Let $A$ and $B$ be $n\times n$ matrices.
Suppose that $A$ and $B$ have the same eigenvalues $\lambda_1, \dots, \lambda_n$ with the same corresponding eigenvectors $\mathbf{x}_1, \dots, \mathbf{x}_n$.
Prove that if the eigenvectors $\mathbf{x}_1, \dots, \mathbf{x}_n$ are linearly independent, then $A=B$.

Determine all $2\times 2$ matrices $A$ such that $A$ has eigenvalues $2$ and $-1$ with corresponding eigenvectors
\[\begin{bmatrix}
1 \\
0
\end{bmatrix} \text{ and } \begin{bmatrix}
2 \\
1
\end{bmatrix},\]
respectively.

Let
\[A=\begin{bmatrix}
2 & -1 & -1 \\
-1 &2 &-1 \\
-1 & -1 & 2
\end{bmatrix}.\]
Determine whether the matrix $A$ is diagonalizable. If it is diagonalizable, then diagonalize $A$.
That is, find a nonsingular matrix $A$ and a diagonal matrix $D$ such that $S^{-1}AS=D$.

A complex square ($n\times n$) matrix $A$ is called normal if
\[A^* A=A A^*,\]
where $A^*$ denotes the conjugate transpose of $A$, that is $A^*=\bar{A}^{\trans}$.
A matrix $A$ is said to be nilpotent if there exists a positive integer $k$ such that $A^k$ is the zero matrix.

(a) Prove that if $A$ is both normal and nilpotent, then $A$ is the zero matrix.
You may use the fact that every normal matrix is diagonalizable.

(b) Give a proof of (a) without referring to eigenvalues and diagonalization.

(c) Let $A, B$ be $n\times n$ complex matrices. Prove that if $A$ is normal and $B$ is nilpotent such that $A+B=I$, then $A=I$, where $I$ is the $n\times n$ identity matrix.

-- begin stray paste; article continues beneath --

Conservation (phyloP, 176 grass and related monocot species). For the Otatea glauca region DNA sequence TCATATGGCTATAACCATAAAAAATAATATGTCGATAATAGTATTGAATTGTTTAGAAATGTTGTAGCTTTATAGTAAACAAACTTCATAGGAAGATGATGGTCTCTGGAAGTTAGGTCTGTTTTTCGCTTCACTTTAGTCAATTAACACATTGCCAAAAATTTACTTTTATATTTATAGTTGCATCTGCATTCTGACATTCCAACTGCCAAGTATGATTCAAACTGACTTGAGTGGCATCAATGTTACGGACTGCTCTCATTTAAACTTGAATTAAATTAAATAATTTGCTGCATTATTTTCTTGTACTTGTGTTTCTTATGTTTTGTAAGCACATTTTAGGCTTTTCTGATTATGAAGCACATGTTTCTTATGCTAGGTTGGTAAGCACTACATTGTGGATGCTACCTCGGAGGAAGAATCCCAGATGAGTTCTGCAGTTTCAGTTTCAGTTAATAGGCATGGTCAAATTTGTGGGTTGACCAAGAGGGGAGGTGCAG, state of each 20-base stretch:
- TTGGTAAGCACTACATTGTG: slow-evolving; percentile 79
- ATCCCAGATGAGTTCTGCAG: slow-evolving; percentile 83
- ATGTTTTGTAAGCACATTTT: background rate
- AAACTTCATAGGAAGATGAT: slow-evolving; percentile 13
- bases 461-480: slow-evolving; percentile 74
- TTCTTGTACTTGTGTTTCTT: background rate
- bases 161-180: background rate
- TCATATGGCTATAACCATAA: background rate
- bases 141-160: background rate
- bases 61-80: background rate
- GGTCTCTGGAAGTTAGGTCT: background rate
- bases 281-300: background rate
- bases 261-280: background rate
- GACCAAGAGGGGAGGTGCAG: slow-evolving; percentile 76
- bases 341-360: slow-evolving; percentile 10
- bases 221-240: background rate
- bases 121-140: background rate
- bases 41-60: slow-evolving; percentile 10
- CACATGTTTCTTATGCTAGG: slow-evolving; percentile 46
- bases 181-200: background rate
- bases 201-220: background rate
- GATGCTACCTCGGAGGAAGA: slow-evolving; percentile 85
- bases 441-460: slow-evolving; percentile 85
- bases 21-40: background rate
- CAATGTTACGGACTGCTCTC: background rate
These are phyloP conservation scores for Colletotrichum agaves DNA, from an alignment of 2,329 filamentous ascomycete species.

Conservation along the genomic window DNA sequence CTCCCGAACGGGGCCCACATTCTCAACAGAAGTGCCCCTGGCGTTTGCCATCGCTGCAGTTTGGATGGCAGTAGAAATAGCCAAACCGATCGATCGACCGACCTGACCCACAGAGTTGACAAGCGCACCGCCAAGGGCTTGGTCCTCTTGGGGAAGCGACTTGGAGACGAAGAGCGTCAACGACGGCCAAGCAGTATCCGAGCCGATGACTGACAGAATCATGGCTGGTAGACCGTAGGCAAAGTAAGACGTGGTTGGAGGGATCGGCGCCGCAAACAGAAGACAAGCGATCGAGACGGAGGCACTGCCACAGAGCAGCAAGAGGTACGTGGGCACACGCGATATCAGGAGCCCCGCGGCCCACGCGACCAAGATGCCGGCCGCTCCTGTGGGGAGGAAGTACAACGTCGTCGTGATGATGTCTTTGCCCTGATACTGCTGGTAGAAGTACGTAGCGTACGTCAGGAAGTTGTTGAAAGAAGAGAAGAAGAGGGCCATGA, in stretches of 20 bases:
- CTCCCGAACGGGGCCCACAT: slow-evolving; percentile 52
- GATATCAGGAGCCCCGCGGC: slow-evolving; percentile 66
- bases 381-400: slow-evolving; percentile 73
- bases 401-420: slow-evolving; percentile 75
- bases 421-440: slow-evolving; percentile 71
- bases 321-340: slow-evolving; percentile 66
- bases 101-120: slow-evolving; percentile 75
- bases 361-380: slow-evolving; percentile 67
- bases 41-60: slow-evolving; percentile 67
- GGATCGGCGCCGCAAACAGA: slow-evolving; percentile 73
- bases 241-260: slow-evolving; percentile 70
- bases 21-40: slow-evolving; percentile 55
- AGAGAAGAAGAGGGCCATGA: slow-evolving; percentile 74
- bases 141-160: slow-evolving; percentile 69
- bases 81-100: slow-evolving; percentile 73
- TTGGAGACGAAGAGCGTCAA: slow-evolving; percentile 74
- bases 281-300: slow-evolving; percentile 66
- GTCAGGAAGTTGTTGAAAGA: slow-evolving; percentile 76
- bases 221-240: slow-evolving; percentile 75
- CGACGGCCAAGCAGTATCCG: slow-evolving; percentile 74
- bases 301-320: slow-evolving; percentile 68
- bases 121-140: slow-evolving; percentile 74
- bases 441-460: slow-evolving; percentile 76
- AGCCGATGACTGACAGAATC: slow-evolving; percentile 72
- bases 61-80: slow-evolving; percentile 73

Let $P_1$ be the vector space of all real polynomials of degree $1$ or less. Consider the linear transformation $T: P_1 \to P_1$ defined by
\[T(ax+b)=(3a+b)x+a+3,\]
for any $ax+b\in P_1$.

(a) With respect to the basis $B=\{1, x\}$, find the matrix of the linear transformation $T$.

(b) Find a basis $B’$ of the vector space $P_1$ such that the matrix of $T$ with respect to $B’$ is a diagonal matrix.

(c) Express $f(x)=5x+3$ as a linear combination of basis vectors of $B’$.

Let
\[A=\begin{bmatrix}
1 & 3 & 3 \\
-3 &-5 &-3 \\
3 & 3 & 1
\end{bmatrix} \text{ and } B=\begin{bmatrix}
2 & 4 & 3 \\
-4 &-6 &-3 \\
3 & 3 & 1
\end{bmatrix}.\]
For this problem, you may use the fact that both matrices have the same characteristic polynomial:
\[p_A(\lambda)=p_B(\lambda)=-(\lambda-1)(\lambda+2)^2.\]

(a) Find all eigenvectors of $A$.

(b) Find all eigenvectors of $B$.

(c) Which matrix $A$ or $B$ is diagonalizable?

(d) Diagonalize the matrix stated in (d), i.e., find an invertible matrix $P$ and a diagonal matrix $D$ such that $A=PDP^{-1}$ or $B=PDP^{-1}$.

(Stanford University Linear Algebra Final Exam Problem)

In this post, we explain how to diagonalize a matrix if it is diagonalizable.

As an example, we solve the following problem.

Diagonalize the matrix
\[A=\begin{bmatrix}
4 & -3 & -3 \\
3 &-2 &-3 \\
-1 & 1 & 2
\end{bmatrix}\]
by finding a nonsingular matrix $S$ and a diagonal matrix $D$ such that $S^{-1}AS=D$.

(Update 6/20/2017. A new example problem was added.)
Read solution

Answer the following two questions with justification.

(a) Does there exist a $2 \times 2$ matrix $A$ with $A^3=O$ but $A^2 \neq O$? Here $O$ denotes the $2 \times 2$ zero matrix.

(b) Does there exist a $3 \times 3$ real matrix $B$ such that $B^2=A$ where
\[A=\begin{bmatrix}
1 & -1 & 0 \\
-1 &2 &-1 \\
0 & -1 & 1
\end{bmatrix}\,\,\,\,?\]